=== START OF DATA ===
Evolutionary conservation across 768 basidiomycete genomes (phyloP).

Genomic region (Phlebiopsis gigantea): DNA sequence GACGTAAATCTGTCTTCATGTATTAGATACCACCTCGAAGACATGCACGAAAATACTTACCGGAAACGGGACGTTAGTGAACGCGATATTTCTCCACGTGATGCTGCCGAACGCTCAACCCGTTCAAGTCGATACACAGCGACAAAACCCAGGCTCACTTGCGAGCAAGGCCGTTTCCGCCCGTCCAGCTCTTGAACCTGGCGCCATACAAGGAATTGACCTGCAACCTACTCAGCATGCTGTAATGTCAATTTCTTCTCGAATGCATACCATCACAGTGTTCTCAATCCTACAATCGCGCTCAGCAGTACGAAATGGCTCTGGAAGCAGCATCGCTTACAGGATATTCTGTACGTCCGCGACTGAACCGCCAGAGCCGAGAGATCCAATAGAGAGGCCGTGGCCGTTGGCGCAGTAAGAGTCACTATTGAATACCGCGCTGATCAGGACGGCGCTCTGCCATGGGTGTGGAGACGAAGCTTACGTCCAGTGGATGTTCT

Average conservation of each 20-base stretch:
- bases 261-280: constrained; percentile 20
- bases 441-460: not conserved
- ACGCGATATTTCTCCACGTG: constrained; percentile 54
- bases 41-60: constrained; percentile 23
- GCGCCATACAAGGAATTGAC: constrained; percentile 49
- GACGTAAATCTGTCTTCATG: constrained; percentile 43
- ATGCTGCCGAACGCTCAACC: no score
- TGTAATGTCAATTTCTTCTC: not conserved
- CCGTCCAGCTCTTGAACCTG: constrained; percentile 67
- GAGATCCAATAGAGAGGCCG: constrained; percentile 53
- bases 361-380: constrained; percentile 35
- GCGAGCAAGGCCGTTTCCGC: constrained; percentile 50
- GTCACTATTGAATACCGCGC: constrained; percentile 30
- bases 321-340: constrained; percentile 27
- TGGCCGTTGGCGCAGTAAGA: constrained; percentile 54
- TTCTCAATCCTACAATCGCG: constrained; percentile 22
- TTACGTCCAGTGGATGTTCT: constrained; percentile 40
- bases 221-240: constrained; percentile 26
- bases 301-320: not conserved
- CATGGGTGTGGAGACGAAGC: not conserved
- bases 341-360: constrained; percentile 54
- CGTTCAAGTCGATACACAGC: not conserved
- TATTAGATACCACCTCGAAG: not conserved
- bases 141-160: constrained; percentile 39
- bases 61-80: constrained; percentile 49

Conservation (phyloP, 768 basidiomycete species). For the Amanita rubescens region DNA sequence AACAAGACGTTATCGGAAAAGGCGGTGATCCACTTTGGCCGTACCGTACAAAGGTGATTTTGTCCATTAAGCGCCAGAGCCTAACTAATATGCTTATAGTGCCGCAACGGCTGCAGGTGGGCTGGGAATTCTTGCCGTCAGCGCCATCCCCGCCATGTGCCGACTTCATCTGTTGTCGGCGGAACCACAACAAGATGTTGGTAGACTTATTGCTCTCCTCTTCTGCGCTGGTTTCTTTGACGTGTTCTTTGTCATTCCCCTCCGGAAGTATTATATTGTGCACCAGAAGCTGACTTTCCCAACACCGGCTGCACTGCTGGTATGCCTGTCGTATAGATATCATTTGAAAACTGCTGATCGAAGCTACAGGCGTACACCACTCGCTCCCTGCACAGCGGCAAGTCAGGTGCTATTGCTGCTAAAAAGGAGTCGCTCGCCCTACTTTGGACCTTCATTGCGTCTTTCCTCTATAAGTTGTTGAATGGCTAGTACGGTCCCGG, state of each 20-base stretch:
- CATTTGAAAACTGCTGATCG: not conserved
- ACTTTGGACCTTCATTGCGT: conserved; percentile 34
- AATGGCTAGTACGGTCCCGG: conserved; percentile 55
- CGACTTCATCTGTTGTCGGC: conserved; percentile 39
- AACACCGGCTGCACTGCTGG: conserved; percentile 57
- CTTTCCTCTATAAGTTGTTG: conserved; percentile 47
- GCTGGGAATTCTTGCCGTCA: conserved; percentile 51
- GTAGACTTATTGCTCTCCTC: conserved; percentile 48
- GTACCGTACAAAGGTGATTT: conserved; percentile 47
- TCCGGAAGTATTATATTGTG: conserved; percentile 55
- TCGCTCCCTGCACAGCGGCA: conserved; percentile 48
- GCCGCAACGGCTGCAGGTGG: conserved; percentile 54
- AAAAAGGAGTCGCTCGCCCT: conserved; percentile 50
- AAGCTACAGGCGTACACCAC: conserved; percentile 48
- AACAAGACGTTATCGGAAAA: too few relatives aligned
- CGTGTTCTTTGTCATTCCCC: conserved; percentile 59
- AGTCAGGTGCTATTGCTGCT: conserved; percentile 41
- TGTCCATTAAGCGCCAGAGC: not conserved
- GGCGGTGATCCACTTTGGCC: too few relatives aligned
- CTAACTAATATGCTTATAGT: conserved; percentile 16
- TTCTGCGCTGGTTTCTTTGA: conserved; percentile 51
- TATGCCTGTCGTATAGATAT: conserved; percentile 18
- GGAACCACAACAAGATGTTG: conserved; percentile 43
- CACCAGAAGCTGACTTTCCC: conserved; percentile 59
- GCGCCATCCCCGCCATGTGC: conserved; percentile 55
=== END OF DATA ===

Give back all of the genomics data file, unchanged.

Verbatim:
Evolutionary conservation across 768 basidiomycete genomes (phyloP).

Genomic region (Phlebiopsis gigantea): DNA sequence GACGTAAATCTGTCTTCATGTATTAGATACCACCTCGAAGACATGCACGAAAATACTTACCGGAAACGGGACGTTAGTGAACGCGATATTTCTCCACGTGATGCTGCCGAACGCTCAACCCGTTCAAGTCGATACACAGCGACAAAACCCAGGCTCACTTGCGAGCAAGGCCGTTTCCGCCCGTCCAGCTCTTGAACCTGGCGCCATACAAGGAATTGACCTGCAACCTACTCAGCATGCTGTAATGTCAATTTCTTCTCGAATGCATACCATCACAGTGTTCTCAATCCTACAATCGCGCTCAGCAGTACGAAATGGCTCTGGAAGCAGCATCGCTTACAGGATATTCTGTACGTCCGCGACTGAACCGCCAGAGCCGAGAGATCCAATAGAGAGGCCGTGGCCGTTGGCGCAGTAAGAGTCACTATTGAATACCGCGCTGATCAGGACGGCGCTCTGCCATGGGTGTGGAGACGAAGCTTACGTCCAGTGGATGTTCT

Average conservation of each 20-base stretch:
- bases 261-280: constrained; percentile 20
- bases 441-460: not conserved
- ACGCGATATTTCTCCACGTG: constrained; percentile 54
- bases 41-60: constrained; percentile 23
- GCGCCATACAAGGAATTGAC: constrained; percentile 49
- GACGTAAATCTGTCTTCATG: constrained; percentile 43
- ATGCTGCCGAACGCTCAACC: no score
- TGTAATGTCAATTTCTTCTC: not conserved
- CCGTCCAGCTCTTGAACCTG: constrained; percentile 67
- GAGATCCAATAGAGAGGCCG: constrained; percentile 53
- bases 361-380: constrained; percentile 35
- GCGAGCAAGGCCGTTTCCGC: constrained; percentile 50
- GTCACTATTGAATACCGCGC: constrained; percentile 30
- bases 321-340: constrained; percentile 27
- TGGCCGTTGGCGCAGTAAGA: constrained; percentile 54
- TTCTCAATCCTACAATCGCG: constrained; percentile 22
- TTACGTCCAGTGGATGTTCT: constrained; percentile 40
- bases 221-240: constrained; percentile 26
- bases 301-320: not conserved
- CATGGGTGTGGAGACGAAGC: not conserved
- bases 341-360: constrained; percentile 54
- CGTTCAAGTCGATACACAGC: not conserved
- TATTAGATACCACCTCGAAG: not conserved
- bases 141-160: constrained; percentile 39
- bases 61-80: constrained; percentile 49

Conservation (phyloP, 768 basidiomycete species). For the Amanita rubescens region DNA sequence AACAAGACGTTATCGGAAAAGGCGGTGATCCACTTTGGCCGTACCGTACAAAGGTGATTTTGTCCATTAAGCGCCAGAGCCTAACTAATATGCTTATAGTGCCGCAACGGCTGCAGGTGGGCTGGGAATTCTTGCCGTCAGCGCCATCCCCGCCATGTGCCGACTTCATCTGTTGTCGGCGGAACCACAACAAGATGTTGGTAGACTTATTGCTCTCCTCTTCTGCGCTGGTTTCTTTGACGTGTTCTTTGTCATTCCCCTCCGGAAGTATTATATTGTGCACCAGAAGCTGACTTTCCCAACACCGGCTGCACTGCTGGTATGCCTGTCGTATAGATATCATTTGAAAACTGCTGATCGAAGCTACAGGCGTACACCACTCGCTCCCTGCACAGCGGCAAGTCAGGTGCTATTGCTGCTAAAAAGGAGTCGCTCGCCCTACTTTGGACCTTCATTGCGTCTTTCCTCTATAAGTTGTTGAATGGCTAGTACGGTCCCGG, state of each 20-base stretch:
- CATTTGAAAACTGCTGATCG: not conserved
- ACTTTGGACCTTCATTGCGT: conserved; percentile 34
- AATGGCTAGTACGGTCCCGG: conserved; percentile 55
- CGACTTCATCTGTTGTCGGC: conserved; percentile 39
- AACACCGGCTGCACTGCTGG: conserved; percentile 57
- CTTTCCTCTATAAGTTGTTG: conserved; percentile 47
- GCTGGGAATTCTTGCCGTCA: conserved; percentile 51
- GTAGACTTATTGCTCTCCTC: conserved; percentile 48
- GTACCGTACAAAGGTGATTT: conserved; percentile 47
- TCCGGAAGTATTATATTGTG: conserved; percentile 55
- TCGCTCCCTGCACAGCGGCA: conserved; percentile 48
- GCCGCAACGGCTGCAGGTGG: conserved; percentile 54
- AAAAAGGAGTCGCTCGCCCT: conserved; percentile 50
- AAGCTACAGGCGTACACCAC: conserved; percentile 48
- AACAAGACGTTATCGGAAAA: too few relatives aligned
- CGTGTTCTTTGTCATTCCCC: conserved; percentile 59
- AGTCAGGTGCTATTGCTGCT: conserved; percentile 41
- TGTCCATTAAGCGCCAGAGC: not conserved
- GGCGGTGATCCACTTTGGCC: too few relatives aligned
- CTAACTAATATGCTTATAGT: conserved; percentile 16
- TTCTGCGCTGGTTTCTTTGA: conserved; percentile 51
- TATGCCTGTCGTATAGATAT: conserved; percentile 18
- GGAACCACAACAAGATGTTG: conserved; percentile 43
- CACCAGAAGCTGACTTTCCC: conserved; percentile 59
- GCGCCATCCCCGCCATGTGC: conserved; percentile 55